The LOOKUP Function is a powerful tool that allows excel users search for a specific value in a single column or row range of cells and then return a value from another single column or row range. The LOOKUP function is mostly deployed for retrieving data from large data sets or lookup tables. Lookups with the LOOKUP function can be done in 2 forms namely the vector form and the array form.

The vector form is the more common of the two whereby you look up a value in a single vertical or horizontal range (like B3:B10 or B3:G3), while specifying the result vector. The array form of the LOOKUP function on the other hand allows you select multiple arrays for your lookup / result vector and works basically like a VLOOKUP or HLOOKUP function where it looks in the first row or column of an array for the specified value and returns a value from the same position in the last row or column of the array.

Getting confused? Don’t worry, we would treat examples on both forms of the lookup function and also highlight key things to note when using this function. Let’s kick things off with the Syntax and argument of the LOOKUP function.

## Syntax & Argument

The syntax of the LOOKUP function is as follows:

=LOOKUP(lookup_value, lookup_vector, [result_vector]).

The LOOKUP Function ha 3 argument, 2 are required and the third is optional:

**Lookup value: **This is the value to search for within the lookup array.

**Lookup vector:** This represents the range of cells than contains the values to be searched.

**result_vector:** This is the optional argument which represents the range of cells from which you want to retrieve the corresponding value. If this is omitted by the user, the function will return the matching value from the lookup vector.

That’s it for the arguments of the LOOKUP function. Now let’s take a pitt stop at the usage note section before moving on to some examples.

## Usage Notes

- The LOOKUP function works best when looking up numerical values and it assumes that the values in the lookup vector are sorted in ascending order.
- The LOOKUP function retrieves an approximate matched value rather than the position of the value in the range.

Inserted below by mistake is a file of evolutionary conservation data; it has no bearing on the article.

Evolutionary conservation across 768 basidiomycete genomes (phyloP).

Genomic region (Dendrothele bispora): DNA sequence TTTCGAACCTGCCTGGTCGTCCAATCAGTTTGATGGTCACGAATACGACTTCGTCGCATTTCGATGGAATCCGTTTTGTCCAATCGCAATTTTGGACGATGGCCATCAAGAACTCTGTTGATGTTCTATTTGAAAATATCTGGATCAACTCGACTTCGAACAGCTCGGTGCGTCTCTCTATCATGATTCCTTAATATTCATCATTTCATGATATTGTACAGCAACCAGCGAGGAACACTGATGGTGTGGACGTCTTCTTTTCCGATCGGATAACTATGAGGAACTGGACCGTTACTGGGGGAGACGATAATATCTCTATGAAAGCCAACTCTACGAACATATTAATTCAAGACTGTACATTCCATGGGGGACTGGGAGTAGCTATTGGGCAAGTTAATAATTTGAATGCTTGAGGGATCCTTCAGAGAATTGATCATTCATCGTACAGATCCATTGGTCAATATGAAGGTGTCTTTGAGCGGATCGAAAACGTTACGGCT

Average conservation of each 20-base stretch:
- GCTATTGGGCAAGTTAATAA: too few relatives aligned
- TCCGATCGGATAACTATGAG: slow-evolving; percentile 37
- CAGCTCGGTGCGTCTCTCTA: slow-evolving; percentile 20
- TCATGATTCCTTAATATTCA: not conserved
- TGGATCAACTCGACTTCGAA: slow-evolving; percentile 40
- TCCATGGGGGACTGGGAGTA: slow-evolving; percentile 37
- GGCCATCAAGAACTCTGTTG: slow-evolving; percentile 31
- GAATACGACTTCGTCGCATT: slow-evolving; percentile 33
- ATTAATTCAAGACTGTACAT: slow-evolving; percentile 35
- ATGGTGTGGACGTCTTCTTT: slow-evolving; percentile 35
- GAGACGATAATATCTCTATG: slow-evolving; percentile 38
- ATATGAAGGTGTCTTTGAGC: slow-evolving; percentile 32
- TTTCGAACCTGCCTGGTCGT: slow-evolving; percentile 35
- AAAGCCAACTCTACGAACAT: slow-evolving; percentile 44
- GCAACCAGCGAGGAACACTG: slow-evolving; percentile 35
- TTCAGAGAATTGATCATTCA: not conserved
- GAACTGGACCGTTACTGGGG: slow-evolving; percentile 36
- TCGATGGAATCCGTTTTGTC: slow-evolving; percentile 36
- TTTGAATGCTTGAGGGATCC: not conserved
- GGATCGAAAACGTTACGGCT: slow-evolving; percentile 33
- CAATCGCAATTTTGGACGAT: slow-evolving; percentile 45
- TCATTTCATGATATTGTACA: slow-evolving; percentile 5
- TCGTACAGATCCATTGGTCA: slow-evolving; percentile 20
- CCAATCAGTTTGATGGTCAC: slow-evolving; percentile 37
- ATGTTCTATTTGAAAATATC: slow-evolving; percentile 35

- To get an accurate approximate matched value, it is important to sort your data in ascending order using the lookup vector column. This is because the function sorts the values in the lookup vector when calculating, and then retrieves the value on the position it calculates in the sorted lookup vector.
- If the LOOKUP function cannot find a match, it returns a #N/A error value
- If there are multiple occurrences of your lookup value in the lookup vector range, the LOOKUP function returns the first occurrence.
- If the result vector argument is omitted, the LOOKUP Function

## LOOKUP Function Examples

We would use a data set that contains the market capitalization values of various countries in the world for our first few examples.

## Basic Example

In this section, we are going to return an approximate Market Cap match for our lookup value. To achieve this, we omit the result vector argument. If the result vector argument is omitted, the function will return the corresponding value from the lookup vector.

From the above, we can see that our lookup value is 2000 and we need to find the value of Market Cap in our data set that is closest to this value. We only need to type in the lookup formula below to return this value.

The next example using the dataset is to lookup the same value and then retrieve their corresponding country name:

Yes, the closest market Cap value (1867) can obviously be used to return the Country name, however we are only interested in looking up the Country name with our original lookup value in cell I4 (2,000). For us to do this, we need to include the result vector range.

## Last Non-Empty Cell

Now let’s add one more value to lookup. This time around, it is not a direct value but a calculated value based on a certain condition which is the last non-empty cell. We would be retrieving the last country entry in our list. Of course, we can see visually that it is Geece, however we want to use the LOOKUP Function to return this same value.

Our formula to achieve our target is as follows:

## Latest Revenue

In this section, we have the quarterly performance of a company till the Gross margin level. We would use the LOOKUP function to retrieve the most recent value for one of the line items. Let’s take a quick look at our data below.

The most recent revenue is the 4th quarter’s revenue, and our formula should return 76,533.

In the above formula, we named Cells C4:C15 line and cells E4:E15 financials. Please see how guide on named ranges for more information on how to do this.

## LOOKUP Array Form

At the beginning of this post, we talked about the array form of the lookup function. This is very useful if you are in a hurry and need an intuitive lookup. Intuitive in the sense that the function automatically adjusts to the dimensions provided. With this form, only two arguments are needed namely the lookup value and a single two-dimensional array.

In our example for this section, we have 2 arrays (vertical and horizontal) showing score ranges and their respective range. We would illustrate how to use the LOOKUP function for both types of arrays.

For our score in cell B14, we would use the LOOKUP function to return its equivalent grade. The formula to use is as follows:

On to the next one. For our horizontal range, we select F4 to K5 as our array. Our formula for this can be seen below: